DOE’s Office of Science is the single largest supporter of basic research in the physical sciences in the United States, and is working to address some of the most pressing challenges of our time. For more information, please visit science.energy.gov.
Source: Argonne National Laboratory
Contributing commentator, Andrew Jones, offers a break in the news cycle with an assessment of what the national "size matters" contest means for the U.S. and other nations...
Today at the International Supercomputing Conference in Leipzing, Germany, Jack Dongarra presented on a proposed benchmark that could carry a bit more weight than its older Linpack companion. The high performance conjugate gradient (HPCG) concept takes into account new architectures for new applications, while shedding the floating point....
Not content to let the Tianhe-2 announcement ride alone, Intel rolled out a series of announcements around its Knights Corner and Xeon Phi products--all of which are aimed at adding some options and variety for a wider base of potential users across the HPC spectrum. Today at the International Supercomputing Conference, the company's Raj....
Jun 18, 2013 |
The world's largest supercomputers, like Tianhe-2, are great at traditional, compute-intensive HPC workloads, such as simulating atomic decay or modeling tornados. But data-intensive applications--such as mining big data sets for connections--is a different sort of workload, and runs best on a different sort of computer.
Jun 18, 2013 |
Researchers are finding innovative uses for Gordon, the 285 teraflop supercomputer housed at the San Diego Supercomputer Center (SDSC) that has a unique Flash-based storage system. Since going online, researchers have put the incredibly fast I/O to use on a wide variety of workloads, ranging from chemistry to political science.
Jun 17, 2013 |
The advent of low-power mobile processors and cloud delivery models is changing the economics of computing. But just as an economy car is good at different things than a full size truck, an HPC workload still has certain computing demands that neither the fastest smartphone nor the most elastic cloud cluster can fulfill.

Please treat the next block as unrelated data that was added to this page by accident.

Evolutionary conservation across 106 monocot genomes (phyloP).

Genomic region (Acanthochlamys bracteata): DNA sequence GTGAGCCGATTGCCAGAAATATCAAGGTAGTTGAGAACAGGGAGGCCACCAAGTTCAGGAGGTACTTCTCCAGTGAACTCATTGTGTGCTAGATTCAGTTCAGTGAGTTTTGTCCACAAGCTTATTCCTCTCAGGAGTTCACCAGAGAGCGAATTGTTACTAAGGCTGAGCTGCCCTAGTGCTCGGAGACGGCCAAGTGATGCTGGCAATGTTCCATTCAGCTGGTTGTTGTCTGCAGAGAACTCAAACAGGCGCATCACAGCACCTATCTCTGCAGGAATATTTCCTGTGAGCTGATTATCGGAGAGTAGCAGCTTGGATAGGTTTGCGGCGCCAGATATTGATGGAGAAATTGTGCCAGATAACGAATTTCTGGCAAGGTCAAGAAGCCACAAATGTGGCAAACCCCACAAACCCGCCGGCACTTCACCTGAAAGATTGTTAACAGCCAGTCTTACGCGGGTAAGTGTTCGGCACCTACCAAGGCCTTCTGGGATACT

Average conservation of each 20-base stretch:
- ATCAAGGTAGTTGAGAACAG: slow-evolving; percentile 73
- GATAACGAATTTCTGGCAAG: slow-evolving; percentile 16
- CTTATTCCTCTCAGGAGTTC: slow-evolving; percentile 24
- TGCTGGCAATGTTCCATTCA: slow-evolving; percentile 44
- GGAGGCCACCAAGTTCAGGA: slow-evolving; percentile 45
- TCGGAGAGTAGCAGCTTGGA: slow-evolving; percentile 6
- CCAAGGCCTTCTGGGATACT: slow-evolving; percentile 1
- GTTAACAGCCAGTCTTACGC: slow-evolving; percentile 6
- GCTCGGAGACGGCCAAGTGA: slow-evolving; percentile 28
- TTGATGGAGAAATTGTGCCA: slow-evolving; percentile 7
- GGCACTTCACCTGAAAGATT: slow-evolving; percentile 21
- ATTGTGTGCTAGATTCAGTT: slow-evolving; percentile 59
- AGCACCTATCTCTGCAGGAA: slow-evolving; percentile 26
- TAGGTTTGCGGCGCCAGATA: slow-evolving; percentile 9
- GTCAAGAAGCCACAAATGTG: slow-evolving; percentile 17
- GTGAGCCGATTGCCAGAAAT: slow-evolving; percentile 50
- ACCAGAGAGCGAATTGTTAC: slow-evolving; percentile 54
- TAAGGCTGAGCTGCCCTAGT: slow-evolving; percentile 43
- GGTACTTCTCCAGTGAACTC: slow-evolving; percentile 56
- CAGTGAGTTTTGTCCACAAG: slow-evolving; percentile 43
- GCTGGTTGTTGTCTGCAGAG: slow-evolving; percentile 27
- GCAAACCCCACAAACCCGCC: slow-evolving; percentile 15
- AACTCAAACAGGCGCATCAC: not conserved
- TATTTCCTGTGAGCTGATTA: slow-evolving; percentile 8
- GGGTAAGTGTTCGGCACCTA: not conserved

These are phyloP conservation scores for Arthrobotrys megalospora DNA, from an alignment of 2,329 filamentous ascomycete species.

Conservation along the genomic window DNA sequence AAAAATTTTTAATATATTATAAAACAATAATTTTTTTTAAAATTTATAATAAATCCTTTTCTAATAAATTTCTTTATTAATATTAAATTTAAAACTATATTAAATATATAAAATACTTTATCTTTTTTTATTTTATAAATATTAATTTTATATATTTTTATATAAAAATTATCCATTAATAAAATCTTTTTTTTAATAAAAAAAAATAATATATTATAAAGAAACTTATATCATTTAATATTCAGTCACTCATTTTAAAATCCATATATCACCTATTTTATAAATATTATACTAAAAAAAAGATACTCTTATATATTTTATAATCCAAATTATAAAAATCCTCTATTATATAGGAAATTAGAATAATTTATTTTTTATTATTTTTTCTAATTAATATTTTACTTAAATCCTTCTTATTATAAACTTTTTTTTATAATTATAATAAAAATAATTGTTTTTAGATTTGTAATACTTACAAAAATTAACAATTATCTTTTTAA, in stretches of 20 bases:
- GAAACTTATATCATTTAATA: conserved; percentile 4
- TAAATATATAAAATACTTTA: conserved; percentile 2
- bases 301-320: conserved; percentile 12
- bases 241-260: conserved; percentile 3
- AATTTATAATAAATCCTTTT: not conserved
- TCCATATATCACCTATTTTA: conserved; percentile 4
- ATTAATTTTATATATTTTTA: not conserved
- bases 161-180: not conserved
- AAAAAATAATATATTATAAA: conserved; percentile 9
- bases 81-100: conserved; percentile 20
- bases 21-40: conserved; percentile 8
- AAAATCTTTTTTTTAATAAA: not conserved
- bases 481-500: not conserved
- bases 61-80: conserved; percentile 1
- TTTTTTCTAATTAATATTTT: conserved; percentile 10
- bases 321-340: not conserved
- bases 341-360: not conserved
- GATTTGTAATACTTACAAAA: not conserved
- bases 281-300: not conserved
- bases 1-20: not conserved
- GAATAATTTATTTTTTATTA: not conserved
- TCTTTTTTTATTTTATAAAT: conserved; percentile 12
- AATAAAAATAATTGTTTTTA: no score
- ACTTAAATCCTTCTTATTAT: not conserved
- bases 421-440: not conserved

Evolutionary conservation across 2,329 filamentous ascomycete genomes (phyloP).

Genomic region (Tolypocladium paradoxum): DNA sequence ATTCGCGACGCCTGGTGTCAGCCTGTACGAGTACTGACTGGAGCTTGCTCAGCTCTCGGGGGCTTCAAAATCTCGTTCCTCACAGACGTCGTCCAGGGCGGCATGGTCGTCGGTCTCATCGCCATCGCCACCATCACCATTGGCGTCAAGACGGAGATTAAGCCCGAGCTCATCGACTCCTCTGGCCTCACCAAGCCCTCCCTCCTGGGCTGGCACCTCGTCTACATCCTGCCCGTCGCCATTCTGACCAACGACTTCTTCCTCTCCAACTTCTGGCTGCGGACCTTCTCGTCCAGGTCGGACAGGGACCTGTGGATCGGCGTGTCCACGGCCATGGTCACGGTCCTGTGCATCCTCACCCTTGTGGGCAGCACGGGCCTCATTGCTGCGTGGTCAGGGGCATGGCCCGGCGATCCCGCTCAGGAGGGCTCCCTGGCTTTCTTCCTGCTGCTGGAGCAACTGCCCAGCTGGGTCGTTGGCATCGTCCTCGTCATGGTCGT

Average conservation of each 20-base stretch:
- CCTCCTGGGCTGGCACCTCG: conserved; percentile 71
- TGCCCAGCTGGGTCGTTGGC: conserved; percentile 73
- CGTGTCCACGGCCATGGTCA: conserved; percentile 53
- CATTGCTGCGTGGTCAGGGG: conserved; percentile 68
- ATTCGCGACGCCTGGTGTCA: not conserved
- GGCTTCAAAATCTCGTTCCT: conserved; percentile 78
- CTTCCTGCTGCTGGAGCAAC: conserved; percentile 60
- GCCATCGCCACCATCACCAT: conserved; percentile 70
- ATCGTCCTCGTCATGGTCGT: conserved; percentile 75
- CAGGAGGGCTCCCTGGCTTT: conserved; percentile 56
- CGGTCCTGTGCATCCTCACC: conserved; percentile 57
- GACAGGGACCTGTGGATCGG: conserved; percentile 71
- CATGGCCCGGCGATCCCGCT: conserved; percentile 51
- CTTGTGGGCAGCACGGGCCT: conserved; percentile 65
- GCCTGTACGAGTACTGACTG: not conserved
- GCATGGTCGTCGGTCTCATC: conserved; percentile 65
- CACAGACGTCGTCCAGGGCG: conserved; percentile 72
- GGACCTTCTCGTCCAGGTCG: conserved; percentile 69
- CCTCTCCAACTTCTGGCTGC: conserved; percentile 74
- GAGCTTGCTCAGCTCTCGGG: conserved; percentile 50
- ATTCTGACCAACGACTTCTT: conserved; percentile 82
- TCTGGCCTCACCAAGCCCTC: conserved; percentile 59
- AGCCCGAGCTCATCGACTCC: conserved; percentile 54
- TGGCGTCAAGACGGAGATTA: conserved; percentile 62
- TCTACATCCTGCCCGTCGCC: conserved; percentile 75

Jun 14, 2013 |
For all the progress we've made in IT over the last 50 years, there's one area of life that has steadfastly eluded the grasp of computers: understanding human language. Now, researchers at the Texas Advanced Computing Center (TACC) are utilizing a Hadoop cluster on its Longhorn supercomputer to move the state of the art of language processing a little bit further.
Jun 13, 2013 |
Titan, the Cray XK7 at the Oak Ridge National Lab that debuted last fall as the fastest supercomputer in the world with 17.59 petaflops of sustained computing power, will rely on its previous LINPACK test for the upcoming edition of the Top 500 list.
05/10/2013 | Cleversafe, Cray, DDN, NetApp, & Panasas | From Wall Street to Hollywood, drug discovery to homeland security, companies and organizations of all sizes and stripes are coming face to face with the challenges – and opportunities – afforded by Big Data. Before anyone can utilize these extraordinary data repositories, however, they must first harness and manage their data stores, and do so utilizing technologies that underscore affordability, security, and scalability.
04/15/2013 | Bull | “50% of HPC users say their largest jobs scale to 120 cores or less.” How about yours? Are your codes ready to take advantage of today’s and tomorrow’s ultra-parallel HPC systems? Download this White Paper by Analysts Intersect360 Research to see what Bull and Intel’s Center for Excellence in Parallel Programming can do for your codes.
Join HPCwire Editor Nicole Hemsoth and Dr. David Bader from Georgia Tech as they take center stage on opening night at Atlanta's first Big Data Kick Off Week, filmed in front of a live audience. Nicole and David look at the evolution of HPC, today's big data challenges, discuss real world solutions, and reveal their predictions. Exactly what does the future holds for HPC?
Join our webinar to learn how IT managers can migrate to a more resilient, flexible and scalable solution that grows with the data center. Mellanox VMS is future-proof, efficient and brings significant CAPEX and OPEX savings. The VMS is available today.